Dialogue is a conversation between two or more people in a narrative work. As a literary technique, dialogue serves several purposes. It can advance the plot, reveal a character’s thoughts or feelings, or show how characters react in the moment.
When an author writes dialogue with careful word choice and alternate spellings to mimic unique speech patterns and accents, such dialogue can reveal the setting and help to establish the character’s social and educational background. This is called dialect.
Dialogue is written using quotation marks around the speaker’s exact words. These quotation marks are meant to set dialogue apart from the narrator’s voice in a literary work, which is written as standard text.
There are several things to remember when formatting dialogue in your writing. There are special rules for using indentations, commas and quotation marks to make sure your writing is correct and easy to follow.
Quotation marks (" ") are the key to writing clear dialogue. Place them around the exact words that your character says, but not around any tags that identify the speaker. For example,
"I love French toast."
This use of quotation marks lets the reader know that someone said "I love French toast" out loud.
While it is fine to have only the spoken words in quotes, too many sentences like this can become confusing. Who just said what? You may wish to add extra information to let the reader know who is speaking. For example:
"I love French toast," my mother said.
Note that only the words spoken aloud by the mother are in quotation marks. The informative tag at the end is not part of what she said, so it does not get quotation marks. You can also put the tag before a line of dialogue:
After helping herself to three slices, my mother said, "I love French toast."
If you choose to add a tag that identifies the speaker, you’ll also need to use a comma to connect your tag to the dialogue.
When the tag comes first, it is followed by a comma. After the comma is a space, followed by the quotation marks for the dialogue. Note that the punctuation at the end of the dialogue comes before the closing quotes. This is the order that dialogue punctuation always uses when the tag comes first. For example:
Susan asked, "When will Daddy come home?"
Bill exclaimed, "But I thought Santa Claus was real!"
Examining her scratches Mary said thoughtfully, "I guess the cat wasn’t that friendly after all."
Johnny cried, "Look out, everyone!"
When you choose to place your tag after the line of dialogue, the comma comes at the end of the spoken words, before the closing quotation marks. In this case, following the dialogue with a comma lets the reader know that there’s more information to come. After the comma comes the quotation marks to end the dialogue, then a space, then the tag, followed by a closing period to complete the sentence. For example:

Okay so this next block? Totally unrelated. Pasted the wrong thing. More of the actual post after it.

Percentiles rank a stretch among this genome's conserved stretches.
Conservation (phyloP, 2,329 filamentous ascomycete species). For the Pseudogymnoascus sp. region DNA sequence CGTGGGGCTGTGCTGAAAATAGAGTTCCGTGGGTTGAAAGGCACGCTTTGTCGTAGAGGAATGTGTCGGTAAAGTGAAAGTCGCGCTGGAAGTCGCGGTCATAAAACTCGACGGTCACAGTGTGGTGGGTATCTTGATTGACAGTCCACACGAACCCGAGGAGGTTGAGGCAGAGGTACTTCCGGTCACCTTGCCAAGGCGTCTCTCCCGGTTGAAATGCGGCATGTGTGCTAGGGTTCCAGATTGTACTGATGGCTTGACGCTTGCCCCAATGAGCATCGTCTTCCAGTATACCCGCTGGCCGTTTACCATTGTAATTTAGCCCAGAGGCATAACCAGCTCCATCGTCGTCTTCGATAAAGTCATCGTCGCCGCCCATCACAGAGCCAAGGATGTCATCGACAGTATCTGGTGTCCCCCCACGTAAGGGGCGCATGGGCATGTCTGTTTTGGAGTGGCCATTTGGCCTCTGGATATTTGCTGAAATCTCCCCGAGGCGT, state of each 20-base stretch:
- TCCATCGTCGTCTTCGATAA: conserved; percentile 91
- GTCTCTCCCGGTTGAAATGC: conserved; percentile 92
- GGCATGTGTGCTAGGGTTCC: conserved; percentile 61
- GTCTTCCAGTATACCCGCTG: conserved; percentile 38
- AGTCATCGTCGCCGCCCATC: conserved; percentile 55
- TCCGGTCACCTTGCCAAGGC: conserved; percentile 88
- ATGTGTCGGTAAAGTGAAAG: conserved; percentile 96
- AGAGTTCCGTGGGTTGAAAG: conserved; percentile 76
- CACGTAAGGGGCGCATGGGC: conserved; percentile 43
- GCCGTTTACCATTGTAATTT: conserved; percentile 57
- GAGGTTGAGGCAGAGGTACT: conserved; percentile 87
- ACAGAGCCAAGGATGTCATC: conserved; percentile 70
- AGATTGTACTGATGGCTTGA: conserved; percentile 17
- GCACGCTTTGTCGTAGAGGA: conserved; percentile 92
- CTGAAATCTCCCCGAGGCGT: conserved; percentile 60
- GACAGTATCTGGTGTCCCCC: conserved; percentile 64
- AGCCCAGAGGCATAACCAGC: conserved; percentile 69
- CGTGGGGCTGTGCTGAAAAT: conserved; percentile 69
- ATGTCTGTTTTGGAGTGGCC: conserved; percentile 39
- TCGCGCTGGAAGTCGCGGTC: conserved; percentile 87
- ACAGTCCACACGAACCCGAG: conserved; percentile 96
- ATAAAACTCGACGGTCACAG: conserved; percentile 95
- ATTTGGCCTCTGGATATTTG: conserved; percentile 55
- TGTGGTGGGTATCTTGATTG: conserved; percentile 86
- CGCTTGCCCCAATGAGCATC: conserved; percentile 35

"We are having a lovely dinner," said Michael.
"I will never make that cheese soup again," promised Diane.
"We’re going to Cape Cod for the whole summer," explained Jacob.
"The city looks so beautiful at night," Stella whispered.
The only exception to the use of the comma before the tag is when your quotation must end with a question mark or exclamation point. In this case, that punctuation replaces the comma:
"How many days until our vacation?" asked Margaret.
"I hate homework!" William cried.
You must begin a new paragraph each time a different character begins to speak. For example:
"I don’t want to go home," said Julia. "I like it here at the zoo. The animals are all so funny." She began to cry and then wailed, "I didn't even get tot see the elephants!"
"I know," replied her father, "don’t worry. We’ll come back another time."
"The zoo is now closing. Please make your way to the exit," came the announcement over the speaker.
Note that when Julia’s father speaks, a new paragraph begins and again when the annoucer speaks. This makes it easier for the reader to keep track of who is saying what because the indented line is a strong signal that someone else is talking.
The only exception to this rule is when a character makes a long speech. In this case, you may wish to break up their dialogue into paragraphs as they change subject, just as you would in standard writing. When you do so, you begin each new paragraph with quotation marks to remind the reader that someone is still speaking, but you don’t use closing quotation marks until the speech has ended. For example:
"I want to make sure everyone is ready for the field trip next week," the teacher said. "That means you’ll need to pack your lunches the night before and make sure that you bring plenty of water and a bag that is comfortable to carry.
"It will be hot the day of the trip, so wear light, comfortable clothing and layers that you can remove as the day goes on. You will also need sunscreen, a hat, and sunglasses.
"Finally, make sure you have fun!"
In the example above, the teacher’s long speech is broken into paragraphs to keep topics well organized. Notice that only the final paragraph of her speech has quotation marks at the end of the paragraph. When a paragraph of dialogue does not have closing quotes, it lets the reader know that the same person is still speaking.
Adding dialogue to a narrative can really bring the story and characters to life. Descriptive passages are great for setting the scene, but a few lines of dialogue can provide as much information about the characters as a whole page of description.
Though at first formatting dialogue may seem tricky, you’ll find it becomes second nature with practice. Once you learn the rules, you’ll see that they apply in many situations, and it’s only the words you change to make your writing interesting — never the formatting. The more you read books with dialogue and practice writing your own, the easier writing your own dialogue will be.